On June 24, 2010, the Consumer Product Safety Commission (“CPSC”) announced seven sweeping recalls of cribs in order to address safety hazards, including entrapment, suffocation, and falls. The recalls were part of a campaign by the government to remove “drop-side” and other crib hazards from the marketplace.
Over the past five years alone, 9,000,000 (nine million) drop-side cribs have been recalled. Studies have shown that drop-side cribs tend to be “less structurally sound” than cribs with four fixed sides. Known hazards include of a baby’s head or chest in between the mattress and the crib side, leading to suffocation injuries and even wrongful death.
The crib brands involved in the most recent recalls include Child Craft stationary (between 40,000 and 50,000 units) and drop-side cribs; Delta drop-side (747,000 units) and certain fixed-side cribs using wooden stabilizer bars; Evenflo “Jenny Lind” cribs (750,000 units); Jardine drop-side cribs (130,000 units); LaJobi drop-side cribs (306,000 units); Million Dollar Baby drop-side cribs (156,000 units); and Simmons drop-side cribs (50,000 units).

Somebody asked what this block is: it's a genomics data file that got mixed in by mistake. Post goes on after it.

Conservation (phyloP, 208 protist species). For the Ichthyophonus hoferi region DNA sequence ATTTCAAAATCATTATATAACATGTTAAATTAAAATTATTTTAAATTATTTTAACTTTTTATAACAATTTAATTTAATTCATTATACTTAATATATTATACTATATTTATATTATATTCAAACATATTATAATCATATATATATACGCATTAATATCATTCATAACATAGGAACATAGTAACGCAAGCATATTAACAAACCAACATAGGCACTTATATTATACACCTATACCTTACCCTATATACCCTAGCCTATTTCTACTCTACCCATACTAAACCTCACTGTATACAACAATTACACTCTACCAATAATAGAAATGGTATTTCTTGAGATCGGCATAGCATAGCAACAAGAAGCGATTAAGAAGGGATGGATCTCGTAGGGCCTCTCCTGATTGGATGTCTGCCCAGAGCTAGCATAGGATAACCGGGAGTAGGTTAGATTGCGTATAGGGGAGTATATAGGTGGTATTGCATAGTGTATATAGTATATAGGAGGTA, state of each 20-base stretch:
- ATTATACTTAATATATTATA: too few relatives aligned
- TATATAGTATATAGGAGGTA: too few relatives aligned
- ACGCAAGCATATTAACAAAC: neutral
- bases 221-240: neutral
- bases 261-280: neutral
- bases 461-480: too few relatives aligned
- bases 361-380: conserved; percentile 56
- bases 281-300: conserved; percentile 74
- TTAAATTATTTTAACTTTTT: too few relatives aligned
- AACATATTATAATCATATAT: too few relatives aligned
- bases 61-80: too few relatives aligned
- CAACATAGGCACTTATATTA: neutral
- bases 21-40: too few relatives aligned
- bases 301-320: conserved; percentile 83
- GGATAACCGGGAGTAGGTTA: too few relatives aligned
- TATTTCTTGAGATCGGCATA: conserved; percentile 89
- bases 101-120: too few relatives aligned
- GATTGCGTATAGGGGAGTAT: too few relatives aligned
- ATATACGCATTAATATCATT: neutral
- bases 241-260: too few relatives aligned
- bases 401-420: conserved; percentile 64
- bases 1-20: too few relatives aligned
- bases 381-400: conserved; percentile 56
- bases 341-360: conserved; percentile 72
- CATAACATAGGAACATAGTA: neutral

While proper labeling, recalls and regulations are important for the safety of children’s products, manufacturers have a responsibility to ensure only safe products reach the marketplace so as to not cause any catastrophic injury. The millions of dangerous cribs flooding retail store shelves before their hazards are identified highlight the inadequacy of current safety protocols. There is simply no excuse for companies to sell dangerous cribs to consumers. The burden must be on manufacturers and retailers, not consumers, to identify hazards before their products enter the channels of commerce.
By James A. Swartz of Swartz & Swartz P.C. – Permalink